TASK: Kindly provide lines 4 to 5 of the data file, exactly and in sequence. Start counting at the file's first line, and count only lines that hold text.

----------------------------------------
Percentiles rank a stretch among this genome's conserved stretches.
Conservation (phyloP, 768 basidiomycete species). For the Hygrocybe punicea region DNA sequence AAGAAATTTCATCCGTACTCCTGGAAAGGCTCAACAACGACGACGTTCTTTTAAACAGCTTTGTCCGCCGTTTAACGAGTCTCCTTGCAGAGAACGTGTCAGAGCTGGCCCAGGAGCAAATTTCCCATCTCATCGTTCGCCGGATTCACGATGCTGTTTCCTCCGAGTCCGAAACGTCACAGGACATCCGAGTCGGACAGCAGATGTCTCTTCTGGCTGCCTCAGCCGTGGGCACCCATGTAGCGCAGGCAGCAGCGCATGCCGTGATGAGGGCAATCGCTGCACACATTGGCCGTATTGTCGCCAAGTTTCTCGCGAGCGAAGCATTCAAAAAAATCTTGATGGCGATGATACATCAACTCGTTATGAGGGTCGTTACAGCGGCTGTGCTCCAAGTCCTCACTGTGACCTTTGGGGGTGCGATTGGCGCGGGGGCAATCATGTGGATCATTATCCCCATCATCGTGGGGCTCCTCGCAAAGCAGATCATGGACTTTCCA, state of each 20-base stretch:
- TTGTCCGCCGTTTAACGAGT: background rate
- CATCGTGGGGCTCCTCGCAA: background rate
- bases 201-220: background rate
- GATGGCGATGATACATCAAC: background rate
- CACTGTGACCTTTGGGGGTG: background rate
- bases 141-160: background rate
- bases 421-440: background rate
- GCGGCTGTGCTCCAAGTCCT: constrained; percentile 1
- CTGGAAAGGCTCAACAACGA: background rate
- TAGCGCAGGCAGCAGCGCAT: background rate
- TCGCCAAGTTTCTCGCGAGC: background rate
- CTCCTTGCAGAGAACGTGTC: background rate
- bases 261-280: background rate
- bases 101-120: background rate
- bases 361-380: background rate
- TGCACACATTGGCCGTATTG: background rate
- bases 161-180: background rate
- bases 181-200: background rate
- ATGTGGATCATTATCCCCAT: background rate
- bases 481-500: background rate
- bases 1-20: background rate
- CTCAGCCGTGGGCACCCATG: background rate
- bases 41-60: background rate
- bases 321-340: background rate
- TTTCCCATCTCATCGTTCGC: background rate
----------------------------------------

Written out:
- CATCGTGGGGCTCCTCGCAA: background rate
- bases 201-220: background rate